Ex-Apple boss Sculley sets record straight on Jobs
Apple's former chief executive John Sculley is perhaps best known as the man who first mentored and then clashed with Steve Jobs, leading to the late co-founder's exit from the firm in 1985.
Mr Sculley was ultimately forced out himself by Apple's board in 1993. Since then he been an active investor and director in several tech companies including Audax Health.
He attended this year's Consumer Electronics Show to promote the firm's Careverge healthcare social network and its young chief executive who he now advises.
"Because of his experience at Apple and Pepsi he has been able to help me as a founding CEO... he has been fundamentally critical to changing the business and we've built a fantastic relationship as a result of it," Audax's founder Grant Verstandig says.
According to Steve Jobs' biographer, Walter Isaacson, Mr Sculley and Mr Jobs' relationship also started off well.
But as the book makes clear neither man emerged untarnished from their subsequent falling out - something the BBC put to Mr Sculley.
You haven't read the biography - but you have discussed it with people who have. Some people have said neither you nor Mr Jobs come out particularly well from the book - do you have concerns about it?
I haven't really thought about it too much because I know what went on back in the 1980s because I was there.
It's ironic that neither Steve Jobs nor I have read the book but I've seen interviews that Walter Isaacson has given and they seem to be very credible.
I think he captured Steve in the really good greatness of him, and from what I've heard from people who have read the book Walter Isaacson cleared up some of the myths - that I never really did fire Steve Jobs and that Apple was actually a very profitable company.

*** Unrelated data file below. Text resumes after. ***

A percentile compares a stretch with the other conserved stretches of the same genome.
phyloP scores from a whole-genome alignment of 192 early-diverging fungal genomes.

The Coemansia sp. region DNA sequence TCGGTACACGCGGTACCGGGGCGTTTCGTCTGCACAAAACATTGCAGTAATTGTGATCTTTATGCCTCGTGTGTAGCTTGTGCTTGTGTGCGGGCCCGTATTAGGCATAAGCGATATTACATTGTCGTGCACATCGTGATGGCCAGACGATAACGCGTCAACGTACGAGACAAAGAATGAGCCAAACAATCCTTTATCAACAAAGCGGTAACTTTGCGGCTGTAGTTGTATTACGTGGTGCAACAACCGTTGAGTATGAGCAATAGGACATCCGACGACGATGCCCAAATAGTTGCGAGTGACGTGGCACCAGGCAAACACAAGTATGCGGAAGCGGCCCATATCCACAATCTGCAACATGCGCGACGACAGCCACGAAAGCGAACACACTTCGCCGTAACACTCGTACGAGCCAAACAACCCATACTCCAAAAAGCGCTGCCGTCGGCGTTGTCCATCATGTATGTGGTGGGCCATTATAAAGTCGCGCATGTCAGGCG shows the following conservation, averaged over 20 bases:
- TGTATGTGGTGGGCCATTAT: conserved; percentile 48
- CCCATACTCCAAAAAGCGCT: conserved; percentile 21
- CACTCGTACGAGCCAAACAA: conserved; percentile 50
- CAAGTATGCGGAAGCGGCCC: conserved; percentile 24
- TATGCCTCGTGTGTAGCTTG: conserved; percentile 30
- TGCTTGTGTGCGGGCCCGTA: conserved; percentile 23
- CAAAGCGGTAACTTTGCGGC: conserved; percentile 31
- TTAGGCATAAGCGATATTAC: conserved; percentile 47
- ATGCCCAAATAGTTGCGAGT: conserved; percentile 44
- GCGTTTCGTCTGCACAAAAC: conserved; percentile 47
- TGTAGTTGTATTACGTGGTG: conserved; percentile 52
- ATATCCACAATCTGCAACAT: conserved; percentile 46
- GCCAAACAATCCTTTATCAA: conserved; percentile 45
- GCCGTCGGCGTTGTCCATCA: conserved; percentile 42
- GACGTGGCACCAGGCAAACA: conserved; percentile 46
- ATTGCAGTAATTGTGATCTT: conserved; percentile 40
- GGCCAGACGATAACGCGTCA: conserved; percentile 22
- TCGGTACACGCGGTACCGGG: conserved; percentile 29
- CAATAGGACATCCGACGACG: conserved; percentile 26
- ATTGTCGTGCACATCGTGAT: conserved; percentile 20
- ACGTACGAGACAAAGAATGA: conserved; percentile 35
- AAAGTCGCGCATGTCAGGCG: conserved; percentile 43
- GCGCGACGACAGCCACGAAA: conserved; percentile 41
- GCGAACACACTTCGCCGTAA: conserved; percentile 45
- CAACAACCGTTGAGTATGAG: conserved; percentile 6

When I left Apple it had $2bn (£1.3bn) of cash.
It was the most profitable computer company in the world - not just personal computers - and Apple was the number one selling computer. So the myth that I fired Steve wasn't true and the myth that I destroyed Apple, that wasn't true either.
A lot of things happened after I left before Steve came back.
From reading the book there is a sense that when Steve Jobs spoke to you he would say everything you wanted to hear, but then behind your back he was highly critical of you. To what extent was he difficult to manage?
I think Steve and I had a terrific relationship when things were going well. He was really interested in consumer marketing because he believed that the future of the personal computing industry was about marketing computers the way we marketed big brand consumer products - Pepsi and Coke.
I was brought to Apple not because I knew anything about computers - building them - but because the company had to keep the Apple II commercially alive, it was near end of life, for three more years to generate enough cash so that Steve could build the Macintosh and have time to do that and launch the Mac successfully.
So during that time Steve and I got along great.
When the Macintosh Office was introduced in 1985 and failed Steve went into a very deep funk. He was depressed, and he and I had a major disagreement where he wanted to cut the price of the Macintosh and I wanted to focus on the Apple II because we were a public company.
We had to have the profits of the Apple II and we couldn't afford to cut the price of the Macintosh because we needed the profits from the Apple II to show our earnings - not just to cover the Mac's problems.
That's what led to the disagreement and the showdown between me and Steve and eventually the board investigated it and agreed that my position was the one they wanted to support.
Ironically it was all about Moore's law and it wasn't about Steve and me. Computers just weren't powerful enough in 1985 to do the very rigorous graphics that you had to be able to do for laser printing, and ironically it was only 18 months later when computers were powerful enough that we renamed the Mac Office, Desktop Publishing and it became wildly successful.
It wasn't my idea, it was all Steve's stuff, but he was just a year and a half too early.